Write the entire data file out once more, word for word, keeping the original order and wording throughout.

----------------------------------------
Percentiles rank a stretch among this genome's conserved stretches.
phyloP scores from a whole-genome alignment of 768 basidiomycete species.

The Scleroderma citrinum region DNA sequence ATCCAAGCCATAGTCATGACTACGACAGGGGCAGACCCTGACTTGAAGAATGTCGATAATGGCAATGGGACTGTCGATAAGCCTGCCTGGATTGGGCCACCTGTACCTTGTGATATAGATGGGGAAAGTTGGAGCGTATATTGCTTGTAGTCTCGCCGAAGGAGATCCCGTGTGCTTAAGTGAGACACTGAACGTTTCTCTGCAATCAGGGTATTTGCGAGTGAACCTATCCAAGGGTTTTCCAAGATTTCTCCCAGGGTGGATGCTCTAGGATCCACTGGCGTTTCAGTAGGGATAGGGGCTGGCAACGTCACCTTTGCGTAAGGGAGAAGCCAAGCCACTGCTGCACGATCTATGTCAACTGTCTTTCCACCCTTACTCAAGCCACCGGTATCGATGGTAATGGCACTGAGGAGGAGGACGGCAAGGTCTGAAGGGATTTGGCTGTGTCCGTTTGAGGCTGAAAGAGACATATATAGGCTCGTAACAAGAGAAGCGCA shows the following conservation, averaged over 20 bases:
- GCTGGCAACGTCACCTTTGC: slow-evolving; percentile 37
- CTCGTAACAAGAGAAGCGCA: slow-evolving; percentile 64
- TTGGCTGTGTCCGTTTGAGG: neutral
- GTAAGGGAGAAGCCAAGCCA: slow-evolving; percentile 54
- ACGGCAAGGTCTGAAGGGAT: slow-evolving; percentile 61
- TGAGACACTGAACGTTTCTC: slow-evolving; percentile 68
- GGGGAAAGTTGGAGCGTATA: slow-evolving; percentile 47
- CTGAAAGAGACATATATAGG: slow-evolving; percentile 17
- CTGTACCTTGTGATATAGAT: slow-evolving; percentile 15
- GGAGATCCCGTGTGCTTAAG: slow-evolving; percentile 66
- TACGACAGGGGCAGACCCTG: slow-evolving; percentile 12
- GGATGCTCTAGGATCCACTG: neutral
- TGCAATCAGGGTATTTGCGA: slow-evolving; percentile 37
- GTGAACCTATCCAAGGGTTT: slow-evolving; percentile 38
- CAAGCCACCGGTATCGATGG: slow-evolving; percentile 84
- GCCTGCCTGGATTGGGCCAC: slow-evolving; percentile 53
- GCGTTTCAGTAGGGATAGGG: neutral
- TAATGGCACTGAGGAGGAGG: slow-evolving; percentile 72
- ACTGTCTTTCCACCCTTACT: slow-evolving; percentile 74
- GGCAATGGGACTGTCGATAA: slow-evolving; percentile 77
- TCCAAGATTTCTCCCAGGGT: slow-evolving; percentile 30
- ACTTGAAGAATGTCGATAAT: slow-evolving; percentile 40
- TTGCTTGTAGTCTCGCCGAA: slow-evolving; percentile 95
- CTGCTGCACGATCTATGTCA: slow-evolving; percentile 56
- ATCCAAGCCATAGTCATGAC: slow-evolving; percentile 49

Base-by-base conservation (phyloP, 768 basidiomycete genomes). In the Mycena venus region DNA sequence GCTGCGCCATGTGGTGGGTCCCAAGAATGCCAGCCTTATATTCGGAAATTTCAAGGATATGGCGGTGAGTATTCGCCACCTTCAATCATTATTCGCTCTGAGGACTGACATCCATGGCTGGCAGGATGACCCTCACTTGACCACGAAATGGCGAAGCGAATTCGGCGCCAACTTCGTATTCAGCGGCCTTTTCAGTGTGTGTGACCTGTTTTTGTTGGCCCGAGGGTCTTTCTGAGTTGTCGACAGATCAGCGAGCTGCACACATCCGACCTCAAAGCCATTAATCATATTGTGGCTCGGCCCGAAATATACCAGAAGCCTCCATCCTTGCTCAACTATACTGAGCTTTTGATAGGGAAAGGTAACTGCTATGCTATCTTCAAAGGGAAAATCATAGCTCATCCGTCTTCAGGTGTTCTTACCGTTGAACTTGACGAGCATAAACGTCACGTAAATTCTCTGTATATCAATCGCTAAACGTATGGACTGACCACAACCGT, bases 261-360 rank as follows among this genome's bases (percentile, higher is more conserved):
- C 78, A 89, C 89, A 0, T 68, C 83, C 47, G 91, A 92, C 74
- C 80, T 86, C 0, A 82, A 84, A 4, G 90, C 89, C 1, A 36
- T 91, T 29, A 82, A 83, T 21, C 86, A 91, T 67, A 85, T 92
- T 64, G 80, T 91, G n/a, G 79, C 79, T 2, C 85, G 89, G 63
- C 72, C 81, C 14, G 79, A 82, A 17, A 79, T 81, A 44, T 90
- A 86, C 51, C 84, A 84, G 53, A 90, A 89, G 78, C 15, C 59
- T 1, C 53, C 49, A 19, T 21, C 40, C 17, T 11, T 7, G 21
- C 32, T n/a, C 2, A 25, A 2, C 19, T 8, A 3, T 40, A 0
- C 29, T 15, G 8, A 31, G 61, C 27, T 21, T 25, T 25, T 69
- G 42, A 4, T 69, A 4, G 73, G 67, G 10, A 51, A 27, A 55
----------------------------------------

Percentiles rank a stretch among this genome's conserved stretches.
phyloP scores from a whole-genome alignment of 768 basidiomycete species.

The Scleroderma citrinum region DNA sequence ATCCAAGCCATAGTCATGACTACGACAGGGGCAGACCCTGACTTGAAGAATGTCGATAATGGCAATGGGACTGTCGATAAGCCTGCCTGGATTGGGCCACCTGTACCTTGTGATATAGATGGGGAAAGTTGGAGCGTATATTGCTTGTAGTCTCGCCGAAGGAGATCCCGTGTGCTTAAGTGAGACACTGAACGTTTCTCTGCAATCAGGGTATTTGCGAGTGAACCTATCCAAGGGTTTTCCAAGATTTCTCCCAGGGTGGATGCTCTAGGATCCACTGGCGTTTCAGTAGGGATAGGGGCTGGCAACGTCACCTTTGCGTAAGGGAGAAGCCAAGCCACTGCTGCACGATCTATGTCAACTGTCTTTCCACCCTTACTCAAGCCACCGGTATCGATGGTAATGGCACTGAGGAGGAGGACGGCAAGGTCTGAAGGGATTTGGCTGTGTCCGTTTGAGGCTGAAAGAGACATATATAGGCTCGTAACAAGAGAAGCGCA shows the following conservation, averaged over 20 bases:
- GCTGGCAACGTCACCTTTGC: slow-evolving; percentile 37
- CTCGTAACAAGAGAAGCGCA: slow-evolving; percentile 64
- TTGGCTGTGTCCGTTTGAGG: neutral
- GTAAGGGAGAAGCCAAGCCA: slow-evolving; percentile 54
- ACGGCAAGGTCTGAAGGGAT: slow-evolving; percentile 61
- TGAGACACTGAACGTTTCTC: slow-evolving; percentile 68
- GGGGAAAGTTGGAGCGTATA: slow-evolving; percentile 47
- CTGAAAGAGACATATATAGG: slow-evolving; percentile 17
- CTGTACCTTGTGATATAGAT: slow-evolving; percentile 15
- GGAGATCCCGTGTGCTTAAG: slow-evolving; percentile 66
- TACGACAGGGGCAGACCCTG: slow-evolving; percentile 12
- GGATGCTCTAGGATCCACTG: neutral
- TGCAATCAGGGTATTTGCGA: slow-evolving; percentile 37
- GTGAACCTATCCAAGGGTTT: slow-evolving; percentile 38
- CAAGCCACCGGTATCGATGG: slow-evolving; percentile 84
- GCCTGCCTGGATTGGGCCAC: slow-evolving; percentile 53
- GCGTTTCAGTAGGGATAGGG: neutral
- TAATGGCACTGAGGAGGAGG: slow-evolving; percentile 72
- ACTGTCTTTCCACCCTTACT: slow-evolving; percentile 74
- GGCAATGGGACTGTCGATAA: slow-evolving; percentile 77
- TCCAAGATTTCTCCCAGGGT: slow-evolving; percentile 30
- ACTTGAAGAATGTCGATAAT: slow-evolving; percentile 40
- TTGCTTGTAGTCTCGCCGAA: slow-evolving; percentile 95
- CTGCTGCACGATCTATGTCA: slow-evolving; percentile 56
- ATCCAAGCCATAGTCATGAC: slow-evolving; percentile 49

Base-by-base conservation (phyloP, 768 basidiomycete genomes). In the Mycena venus region DNA sequence GCTGCGCCATGTGGTGGGTCCCAAGAATGCCAGCCTTATATTCGGAAATTTCAAGGATATGGCGGTGAGTATTCGCCACCTTCAATCATTATTCGCTCTGAGGACTGACATCCATGGCTGGCAGGATGACCCTCACTTGACCACGAAATGGCGAAGCGAATTCGGCGCCAACTTCGTATTCAGCGGCCTTTTCAGTGTGTGTGACCTGTTTTTGTTGGCCCGAGGGTCTTTCTGAGTTGTCGACAGATCAGCGAGCTGCACACATCCGACCTCAAAGCCATTAATCATATTGTGGCTCGGCCCGAAATATACCAGAAGCCTCCATCCTTGCTCAACTATACTGAGCTTTTGATAGGGAAAGGTAACTGCTATGCTATCTTCAAAGGGAAAATCATAGCTCATCCGTCTTCAGGTGTTCTTACCGTTGAACTTGACGAGCATAAACGTCACGTAAATTCTCTGTATATCAATCGCTAAACGTATGGACTGACCACAACCGT, bases 261-360 rank as follows among this genome's bases (percentile, higher is more conserved):
- C 78, A 89, C 89, A 0, T 68, C 83, C 47, G 91, A 92, C 74
- C 80, T 86, C 0, A 82, A 84, A 4, G 90, C 89, C 1, A 36
- T 91, T 29, A 82, A 83, T 21, C 86, A 91, T 67, A 85, T 92
- T 64, G 80, T 91, G n/a, G 79, C 79, T 2, C 85, G 89, G 63
- C 72, C 81, C 14, G 79, A 82, A 17, A 79, T 81, A 44, T 90
- A 86, C 51, C 84, A 84, G 53, A 90, A 89, G 78, C 15, C 59
- T 1, C 53, C 49, A 19, T 21, C 40, C 17, T 11, T 7, G 21
- C 32, T n/a, C 2, A 25, A 2, C 19, T 8, A 3, T 40, A 0
- C 29, T 15, G 8, A 31, G 61, C 27, T 21, T 25, T 25, T 69
- G 42, A 4, T 69, A 4, G 73, G 67, G 10, A 51, A 27, A 55